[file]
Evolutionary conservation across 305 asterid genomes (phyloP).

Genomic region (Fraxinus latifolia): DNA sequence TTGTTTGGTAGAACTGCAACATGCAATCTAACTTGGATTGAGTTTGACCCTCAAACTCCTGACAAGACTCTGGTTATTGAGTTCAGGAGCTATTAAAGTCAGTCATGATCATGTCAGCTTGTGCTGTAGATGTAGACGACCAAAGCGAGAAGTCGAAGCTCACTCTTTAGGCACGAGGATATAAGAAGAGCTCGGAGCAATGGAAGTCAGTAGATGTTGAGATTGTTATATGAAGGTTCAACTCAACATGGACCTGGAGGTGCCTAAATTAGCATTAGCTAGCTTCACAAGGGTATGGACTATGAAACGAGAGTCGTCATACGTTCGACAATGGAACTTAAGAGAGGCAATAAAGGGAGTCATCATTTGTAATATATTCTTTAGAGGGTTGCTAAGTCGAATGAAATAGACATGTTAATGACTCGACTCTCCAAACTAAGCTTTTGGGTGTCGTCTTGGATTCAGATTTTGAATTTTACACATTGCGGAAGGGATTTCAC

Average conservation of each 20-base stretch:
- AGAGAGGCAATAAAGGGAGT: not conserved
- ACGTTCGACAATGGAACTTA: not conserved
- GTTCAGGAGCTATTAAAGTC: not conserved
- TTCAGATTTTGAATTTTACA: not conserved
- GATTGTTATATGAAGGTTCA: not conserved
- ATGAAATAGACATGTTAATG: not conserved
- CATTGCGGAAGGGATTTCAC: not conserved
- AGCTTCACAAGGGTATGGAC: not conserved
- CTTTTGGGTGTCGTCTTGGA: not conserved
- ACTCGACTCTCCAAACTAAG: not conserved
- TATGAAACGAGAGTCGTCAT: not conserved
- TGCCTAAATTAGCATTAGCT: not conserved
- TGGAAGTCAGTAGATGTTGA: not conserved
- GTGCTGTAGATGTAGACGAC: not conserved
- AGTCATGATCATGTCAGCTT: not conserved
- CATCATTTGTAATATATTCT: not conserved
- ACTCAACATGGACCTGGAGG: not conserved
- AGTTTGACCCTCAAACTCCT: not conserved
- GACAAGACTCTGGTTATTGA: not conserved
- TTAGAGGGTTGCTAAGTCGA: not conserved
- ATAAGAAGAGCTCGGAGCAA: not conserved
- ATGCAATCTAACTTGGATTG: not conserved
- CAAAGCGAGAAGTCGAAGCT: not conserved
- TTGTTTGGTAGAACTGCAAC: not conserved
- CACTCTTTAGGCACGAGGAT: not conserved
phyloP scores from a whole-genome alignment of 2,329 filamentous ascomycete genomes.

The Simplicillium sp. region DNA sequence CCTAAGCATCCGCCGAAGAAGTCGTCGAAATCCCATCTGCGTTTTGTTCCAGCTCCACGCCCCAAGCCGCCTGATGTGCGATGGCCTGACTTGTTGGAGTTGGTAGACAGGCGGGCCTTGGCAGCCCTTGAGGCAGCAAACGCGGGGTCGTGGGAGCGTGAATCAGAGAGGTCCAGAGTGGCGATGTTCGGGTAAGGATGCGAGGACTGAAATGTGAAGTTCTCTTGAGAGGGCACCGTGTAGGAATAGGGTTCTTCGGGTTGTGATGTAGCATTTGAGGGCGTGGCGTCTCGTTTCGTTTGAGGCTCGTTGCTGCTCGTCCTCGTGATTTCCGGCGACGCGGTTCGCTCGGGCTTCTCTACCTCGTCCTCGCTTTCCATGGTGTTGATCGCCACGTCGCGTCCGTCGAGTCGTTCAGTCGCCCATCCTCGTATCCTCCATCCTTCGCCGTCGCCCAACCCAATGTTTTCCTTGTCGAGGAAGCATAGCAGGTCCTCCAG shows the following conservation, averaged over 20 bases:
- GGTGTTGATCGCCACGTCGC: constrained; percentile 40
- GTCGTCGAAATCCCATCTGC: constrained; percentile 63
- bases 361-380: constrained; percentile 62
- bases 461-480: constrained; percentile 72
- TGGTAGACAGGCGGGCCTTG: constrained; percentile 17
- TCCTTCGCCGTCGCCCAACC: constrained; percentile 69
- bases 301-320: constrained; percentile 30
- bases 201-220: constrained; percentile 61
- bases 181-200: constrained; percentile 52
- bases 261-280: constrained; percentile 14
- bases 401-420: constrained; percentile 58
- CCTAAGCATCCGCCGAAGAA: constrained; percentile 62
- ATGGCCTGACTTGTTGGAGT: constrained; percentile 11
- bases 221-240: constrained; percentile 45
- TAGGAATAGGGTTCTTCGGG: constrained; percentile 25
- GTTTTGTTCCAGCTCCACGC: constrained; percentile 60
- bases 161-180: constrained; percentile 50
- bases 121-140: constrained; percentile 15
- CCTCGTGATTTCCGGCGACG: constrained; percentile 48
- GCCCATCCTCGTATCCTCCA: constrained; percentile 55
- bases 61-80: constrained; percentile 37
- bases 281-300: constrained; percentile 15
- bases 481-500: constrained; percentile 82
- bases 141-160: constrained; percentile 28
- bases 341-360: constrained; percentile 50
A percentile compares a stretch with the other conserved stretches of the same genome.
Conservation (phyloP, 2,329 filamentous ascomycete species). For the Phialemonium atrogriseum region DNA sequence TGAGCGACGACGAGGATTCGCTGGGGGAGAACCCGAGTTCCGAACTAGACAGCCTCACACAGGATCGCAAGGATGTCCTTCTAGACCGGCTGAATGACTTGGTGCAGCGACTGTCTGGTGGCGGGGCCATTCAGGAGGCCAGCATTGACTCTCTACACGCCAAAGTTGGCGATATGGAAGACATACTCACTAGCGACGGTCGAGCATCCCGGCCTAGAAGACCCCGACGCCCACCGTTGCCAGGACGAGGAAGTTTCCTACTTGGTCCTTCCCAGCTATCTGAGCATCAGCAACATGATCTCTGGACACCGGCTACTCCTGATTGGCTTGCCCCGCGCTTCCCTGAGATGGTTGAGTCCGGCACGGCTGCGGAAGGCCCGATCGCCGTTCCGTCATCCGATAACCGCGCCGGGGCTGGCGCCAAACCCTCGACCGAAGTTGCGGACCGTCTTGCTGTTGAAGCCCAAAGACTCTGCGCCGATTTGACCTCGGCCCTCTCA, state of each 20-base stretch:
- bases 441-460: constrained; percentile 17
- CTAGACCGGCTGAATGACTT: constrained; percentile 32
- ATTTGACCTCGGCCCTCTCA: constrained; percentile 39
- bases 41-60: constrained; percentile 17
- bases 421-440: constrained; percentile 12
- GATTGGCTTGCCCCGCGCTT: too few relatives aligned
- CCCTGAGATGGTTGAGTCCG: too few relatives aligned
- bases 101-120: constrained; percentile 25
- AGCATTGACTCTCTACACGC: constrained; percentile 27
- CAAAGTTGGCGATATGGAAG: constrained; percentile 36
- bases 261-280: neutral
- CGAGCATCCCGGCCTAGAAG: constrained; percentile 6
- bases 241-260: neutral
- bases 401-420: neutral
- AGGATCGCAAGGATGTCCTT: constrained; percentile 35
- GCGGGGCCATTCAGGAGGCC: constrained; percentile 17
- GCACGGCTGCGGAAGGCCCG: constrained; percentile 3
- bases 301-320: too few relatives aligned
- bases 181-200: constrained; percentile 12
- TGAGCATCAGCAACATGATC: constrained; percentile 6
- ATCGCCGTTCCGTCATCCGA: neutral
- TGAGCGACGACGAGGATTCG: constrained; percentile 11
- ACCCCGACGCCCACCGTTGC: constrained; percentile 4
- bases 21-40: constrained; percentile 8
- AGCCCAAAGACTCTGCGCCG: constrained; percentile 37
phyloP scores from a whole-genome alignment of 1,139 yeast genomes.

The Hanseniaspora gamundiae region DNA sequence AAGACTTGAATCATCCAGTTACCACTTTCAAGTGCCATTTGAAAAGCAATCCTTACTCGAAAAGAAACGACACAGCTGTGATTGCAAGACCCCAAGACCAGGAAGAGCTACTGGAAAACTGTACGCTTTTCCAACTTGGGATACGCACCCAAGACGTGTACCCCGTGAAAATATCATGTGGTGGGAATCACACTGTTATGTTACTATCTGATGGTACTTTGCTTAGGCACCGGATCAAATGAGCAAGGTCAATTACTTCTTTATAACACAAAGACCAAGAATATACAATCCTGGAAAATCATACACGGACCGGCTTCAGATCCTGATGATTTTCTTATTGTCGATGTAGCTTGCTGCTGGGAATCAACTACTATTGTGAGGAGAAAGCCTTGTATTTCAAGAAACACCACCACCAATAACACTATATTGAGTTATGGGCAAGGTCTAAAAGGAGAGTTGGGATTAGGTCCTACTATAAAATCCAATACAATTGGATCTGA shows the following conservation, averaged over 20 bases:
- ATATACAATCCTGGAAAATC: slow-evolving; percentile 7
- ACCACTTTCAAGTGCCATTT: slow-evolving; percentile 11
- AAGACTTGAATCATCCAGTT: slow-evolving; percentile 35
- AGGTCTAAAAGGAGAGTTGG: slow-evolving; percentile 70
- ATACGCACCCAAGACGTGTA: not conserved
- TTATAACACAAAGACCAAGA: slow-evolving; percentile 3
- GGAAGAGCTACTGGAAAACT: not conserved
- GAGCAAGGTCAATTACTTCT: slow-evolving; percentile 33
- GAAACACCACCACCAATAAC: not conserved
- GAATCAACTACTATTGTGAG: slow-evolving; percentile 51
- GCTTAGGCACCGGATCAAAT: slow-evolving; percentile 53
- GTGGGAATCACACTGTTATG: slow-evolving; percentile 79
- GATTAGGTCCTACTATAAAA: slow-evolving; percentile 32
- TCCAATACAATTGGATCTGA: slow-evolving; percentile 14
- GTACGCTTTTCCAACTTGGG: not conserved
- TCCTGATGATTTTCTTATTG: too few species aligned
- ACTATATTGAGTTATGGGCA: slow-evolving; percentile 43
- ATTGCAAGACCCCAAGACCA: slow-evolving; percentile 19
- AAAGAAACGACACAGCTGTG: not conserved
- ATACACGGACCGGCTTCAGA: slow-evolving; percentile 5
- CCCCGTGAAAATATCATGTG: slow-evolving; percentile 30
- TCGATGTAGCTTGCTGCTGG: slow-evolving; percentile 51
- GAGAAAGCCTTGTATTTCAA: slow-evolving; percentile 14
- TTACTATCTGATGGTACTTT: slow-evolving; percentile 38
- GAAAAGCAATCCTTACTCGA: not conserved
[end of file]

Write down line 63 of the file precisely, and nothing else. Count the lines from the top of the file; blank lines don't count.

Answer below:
- GATTGGCTTGCCCCGCGCTT: too few relatives aligned